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Night of Champions salutes differently abled adults and their employers

  • Lowcountry Down Syndrome Society’s Night of Champions is set for May 11. Jamie Deen, left, will once again host the ceremony. (Photos by Cynthia Wright/courtesy LDSS)
  • Lowcountry Down Syndrome Society’s Night of Champions is set for May 11. (Photo by Cynthia Wright/courtesy LDSS)
 

Night of Champions salutes differently abled adults and their employers

03 May 2017

Once a year, lives are literally transformed at the Lowcountry Down Syndrome Society’s Night of Champions.

The gala dinner highlights exceptional contributions made in the workplace by differently abled people, including those with Down syndrome. This year’s dinner will be May 11 at the Hyatt Regency Savannah.

Event chair Allyson Harvin says much will be the same as it has been in the past — with some exceptions.

“Jamie Deen is still going to host,” she says. “We have five champions selected.

“One thing we just started last year is that one award is held out and called the Message in Motion Award,” Harvin says. “It’s reserved for someone who heard our message at Night of Champions and went back and added a differently abled team member to their staff.”

Last year, Chris Smith, owner of Five Guys Burgers and Fries, and his employee, Lee Brown, were recognized.

The Night of Champions began as a way to meet the needs of adults with Down syndrome.

“We were doing a good job from the time of diagnosis in pregnancy to high school graduation,” Harvin says. “What we saw was that there was a significant need for opportunities once the individual graduated high school.”

The LDSS approached the local business community for advice and suggestions about what should be done. Since its inception, Night of Champions has been expanded to include others with different types of intellectual disabilities.

“The message to the business community is that the differently abled have abilities,” Harvin says. “There is an untapped pool of eager employees they may not even have considered. We have seen progressive growth since our inaugural year in 2010.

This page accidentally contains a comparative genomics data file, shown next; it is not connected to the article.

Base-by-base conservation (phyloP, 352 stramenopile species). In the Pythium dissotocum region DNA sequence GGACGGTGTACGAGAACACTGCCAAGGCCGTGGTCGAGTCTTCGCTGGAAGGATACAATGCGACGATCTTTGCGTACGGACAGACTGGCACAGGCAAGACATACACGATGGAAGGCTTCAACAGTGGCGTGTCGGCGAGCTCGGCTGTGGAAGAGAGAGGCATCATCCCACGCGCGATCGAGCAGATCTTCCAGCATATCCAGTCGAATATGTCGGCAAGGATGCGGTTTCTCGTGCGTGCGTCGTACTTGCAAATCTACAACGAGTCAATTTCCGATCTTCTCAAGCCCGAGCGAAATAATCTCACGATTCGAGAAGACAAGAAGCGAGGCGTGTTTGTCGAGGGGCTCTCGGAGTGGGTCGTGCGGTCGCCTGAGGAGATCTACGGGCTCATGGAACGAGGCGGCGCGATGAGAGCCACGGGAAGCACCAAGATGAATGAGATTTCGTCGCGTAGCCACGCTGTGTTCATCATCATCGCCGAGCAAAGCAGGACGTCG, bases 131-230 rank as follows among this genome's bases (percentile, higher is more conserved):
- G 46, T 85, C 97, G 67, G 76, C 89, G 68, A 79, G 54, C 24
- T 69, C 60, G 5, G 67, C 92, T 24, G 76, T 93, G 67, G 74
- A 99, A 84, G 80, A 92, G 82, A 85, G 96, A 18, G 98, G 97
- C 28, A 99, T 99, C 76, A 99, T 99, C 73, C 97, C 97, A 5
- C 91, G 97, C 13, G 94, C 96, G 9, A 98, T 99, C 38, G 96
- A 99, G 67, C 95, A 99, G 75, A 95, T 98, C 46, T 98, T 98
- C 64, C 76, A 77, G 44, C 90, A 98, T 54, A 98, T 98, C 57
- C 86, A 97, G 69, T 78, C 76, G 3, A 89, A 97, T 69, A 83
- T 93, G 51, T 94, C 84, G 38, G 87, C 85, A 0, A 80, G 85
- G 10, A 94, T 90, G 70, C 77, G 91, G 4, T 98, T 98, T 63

“Last year, we served over 600 dinners,” she says. “Jamie Deen always jokes, ‘Once you come, we’ve got you.’”

The uplifting life stories shared at the event are always inspiring.

“We have so many people coming back and bringing other people with them,” Harvin says. “This is not a fundraising event; it’s an awareness-raising event.

“We want decision makers in the seats. It’s encouraging to see other people bring new ears to this message.

“We want you to do whatever it is you do to further the message,” she says. “If it’s possible to hire people, then hire them, or pass the information to someone who does.”

LDSS does not do placement or training, Harvin says.

“We shine the light on the fact these candidates do exist,” she says. “We have candidates available for employment and will go into businesses to do evaluations.”

Why is Night of Champions so successful?

“Because you hear success story after success story after success story,” Harvin says. “Employers describe the benefit of adding someone who is differently abled and the impact they’ve made in their job.

“They also talk about the intangible benefits they did not expect, like morale building and positive work ethic. This results in a tighter-knit work family.

“We have tissues on the table,” she says. “Many will be crying after hearing these stories.”

Some of the stories are more than inspiring — they’re incredible.

“I literally could tear up talking about big moments from the past,” Harvin says. “We had an employee champion who early on was deemed unemployable.

“He actually had worked for the city for 14 years working in the Leisure Services department maintaining ball fields. He did not talk until he was extremely comfortable with you.

“His employer was telling all about him and the contributions he’d made, adding that the employee didn’t say much,” she says. “Suddenly, we heard the employee say, ‘I want to talk.’”

The man walked up to the podium and held up his award. He said, “I am Kenneth.”

“With those words, he was saying, ‘This is me, those wonderful words they are saying are about me,’” Harvin says. “There is story after story like that.

“Every year, we say, ‘It couldn’t possibly get better than this,’ but it does. It takes on the personalities of the men and women it’s honoring.

“That makes it different every year,” she says. “Our recipients are different every year and they are so varied.”

The seated dinner has a cash bar. There also is a silent auction.

“We talk about the Night of Champions’ purpose is to lead the way toward a brighter future,” Harvin says. “It’s about people whose lives had been changed because one person spent one evening at this event and was able to change someone’s life.

“All of us can relate to this. It’s no different for any segment of the population.

“It’s why vocation is so important,” she says. “It provides a vehicle for these individuals to contribute much-needed skills in the business community, and also lets them have sense of pride. They run into so many ‘nos’ and finally finding ‘yes,’ they have what matters.”

IF YOU GO

What: Lowcountry Down Syndrome Society’s eighth annual Night of Champions

When: 6 p.m. May 11

Where: Hyatt Regency Savannah. 2 W. Bay St.

Cost: $40

Info: nightofchampions.org

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